Pavel went to see a low-budget English period piece at the Coral Gables Art Cinema a couple years ago, i don’t remember the name, but he described going to the early-afternoon screening with his mom, seeing it was a much older crowd, and he said that, once the movie got going, you wouldn’t have guessed it was a comedy if you hadn’t known it going in. The jokes were subtle to the point of almost not being jokes. More pithy than funny. He said there’d be like some faintly mirthy moment, a droll subversive remark from the butler, and a chunk of the audience, in response, would chuckle more than the joke really warranted — and his impression of the forced chuckle, he said, is that it’s less a laugh than a statement; it’s a statement to everyone around them that this person got the joke. Or maybe it’s just a confirmation to themselves that they’re here at some cultural event and they’re picking up the nuances and enjoying themselves.
I was definitely doing this for the first few minutes of Whisky Galore!. Probably cuz, coming offa Kind Hearts and Coronets just a few minutes prior (where I’d missed a lot of the jokes in the first act) I was tryna be savvy to the subtler (and presumably more refined) British humor. Tryna prove to myself that I don’t need a banana peel in order to laugh. That I’m educated or something. Who knows.
Movie’s about an apparently non-existent island in Ireland where, due to wartime rationing, the whisky’s run out.
A pallor falls over the community. People shuffle about, staring off, speechless. Grieving.
When a big ship stalls just off the coast, some locals row out to help the crew ashore.
The big ship stays stuck out there.
The locals ask the rescued crew about their cargo. Grudgingly, the crew answers: 50,000 cases of whisky.
So begins a covert effort by a buncha men of the community to creep out to the ship, under veil of night, to loot that booze. In this respect, there’s a brief (and very lighthearted) heist-y vibe to some of the movie. An early example of genrebending.
Then, unfolding as a good story should, we shift our focus to life on the island in the wake of their heist’s success. Everyone’s shitfaced and jolly, singing songs, frolicking. The sick, the elderly — everyone. It’s a heartwarming celebration of booze as a unifying thing in the world — which, arguable, isn’t needed.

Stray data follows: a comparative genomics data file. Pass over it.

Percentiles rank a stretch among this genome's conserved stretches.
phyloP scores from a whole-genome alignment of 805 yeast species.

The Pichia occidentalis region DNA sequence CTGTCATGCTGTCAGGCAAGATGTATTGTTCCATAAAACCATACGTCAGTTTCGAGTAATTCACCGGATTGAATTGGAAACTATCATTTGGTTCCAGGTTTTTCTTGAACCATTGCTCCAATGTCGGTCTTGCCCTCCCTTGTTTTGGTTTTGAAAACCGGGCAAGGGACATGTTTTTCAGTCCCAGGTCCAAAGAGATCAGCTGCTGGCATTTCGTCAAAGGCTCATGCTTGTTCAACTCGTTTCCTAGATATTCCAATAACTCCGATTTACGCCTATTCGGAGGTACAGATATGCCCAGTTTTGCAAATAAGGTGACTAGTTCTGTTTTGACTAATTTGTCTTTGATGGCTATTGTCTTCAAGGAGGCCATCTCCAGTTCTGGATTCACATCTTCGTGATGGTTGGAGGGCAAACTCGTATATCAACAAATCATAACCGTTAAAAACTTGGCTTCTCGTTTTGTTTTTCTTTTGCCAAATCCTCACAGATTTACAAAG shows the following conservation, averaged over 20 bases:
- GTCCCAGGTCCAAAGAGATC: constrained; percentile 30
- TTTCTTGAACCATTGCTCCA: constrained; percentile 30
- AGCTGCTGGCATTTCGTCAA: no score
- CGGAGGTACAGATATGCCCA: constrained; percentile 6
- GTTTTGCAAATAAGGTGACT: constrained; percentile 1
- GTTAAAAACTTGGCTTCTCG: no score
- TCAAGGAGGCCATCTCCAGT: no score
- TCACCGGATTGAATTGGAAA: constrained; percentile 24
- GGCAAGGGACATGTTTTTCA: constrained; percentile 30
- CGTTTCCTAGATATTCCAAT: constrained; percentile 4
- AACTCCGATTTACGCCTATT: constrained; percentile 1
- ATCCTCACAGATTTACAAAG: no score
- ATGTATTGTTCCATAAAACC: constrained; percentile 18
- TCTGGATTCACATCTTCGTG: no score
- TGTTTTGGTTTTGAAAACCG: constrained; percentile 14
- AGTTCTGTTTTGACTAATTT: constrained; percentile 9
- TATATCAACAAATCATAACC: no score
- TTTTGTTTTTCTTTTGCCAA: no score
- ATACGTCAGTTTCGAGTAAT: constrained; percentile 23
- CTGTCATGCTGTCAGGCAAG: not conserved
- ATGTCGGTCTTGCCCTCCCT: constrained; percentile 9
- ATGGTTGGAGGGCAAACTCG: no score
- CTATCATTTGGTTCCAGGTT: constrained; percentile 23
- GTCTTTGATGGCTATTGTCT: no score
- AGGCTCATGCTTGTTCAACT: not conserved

But it does feel refreshing.
We’ve had plenty of movies on the List illustrating the horrors to be wrought by an abuse of the stuff (Phantom Carriage, Lost Weekend, Little Caesar — plus, if you wanna count the prohibition-era excoriation of bootleggers who thrive on our insatiable thirst, then Scarface: Shame of a Nation and The Public Enemy), and of course there’s plenty of legitimacy, and maybe even a touch of public service, in pointing that out. A person who falls under the spell of booze is likely to die there.
But the portrayal does suddenly seem a little lopsided. It hadn’t occurred to me that a movie showing the other side of booze might be missing. I wouldn’t have bothered to stop and think that there was another side of booze, that it can be relaxing and tasty and bring people together.
Anyway. So these people on the island are all having fun with the booze and so now, suddenly, the story is about a policeman’s effort to catch these locals with the tens of thousands of dollars in stolen cargo. It isn’t a small or victimless crime, and surely if this movie’d been made in the States in 1932 it would have ended with all of our quirky protagonists being rounded up and shot by the mayor on the steps of the church, but we never get the vibe that this movie wants to punish its characters for what they’ve done. There is a feeling of stakes, though, a feeling that they could all get in serious trouble, and lose the whisky that they worked so hard to steal. That life will go back to its wartime gloom and drudgery. There’s also a subplot about troubled romances and family dynamics that might be aggravated if the whisky disappears again. The movie does actually handle that stuff in a pretty earnest way.
But the whole picture feels like a lark. Nobody’s gonna die or spend a decade in prison. We’re here to have a good time.
It’s a hangout movie. Something light you can watch while wrapping presents or preparing dinner.
Sounds weird, but I feel like this is the kinda movie to grow old with. It’s so warm.
Also, we were talking yesterday on the blog about how the British had an upperhand with black humor, as displayed in Kind Hearts and Coronets. We were wondering if maybe black humor was their cinematic response to the War int he way that film noir was the American response. But I’m thinking too now about the fact that, while Whisky Galore! isn’t quite black humor, it is joking about wartime rations. Suggests an ability, already, to hav ea laugh at the wartime situation.
And then, looking back at stuff like Mrs. Miniver and The Life and Death of Colonel Blimp, we can see that the British had a decidedly lighter hand when it came to wartime propaganda than Americans did. Look toward the States and you’ll see that shit like Sergeant York and Yankee Doodle Dandee and (God help us) The Mortal Storm took itself way more seriously than I think a British film of the time would ever’ve cared to. The attitude in movies from across the pond (such as they’re featured on the List) is kinda like, Quite a mess, this war. Eh? American cinema was much more about a rallying cry of virtue against the spiritual bankruptcy of our enemy. York is decidedly Christian, with the Holy Bible being held in literal comparison to a volume of American history, and, without any outright sermonizing, both Yankee Doodle Dandee and Mortal Storm feel pretty…not-secular. (Wondering now if the beatification of FDR mighta been a factor in all this.)
Anyway. Whisky Galore! is a good time.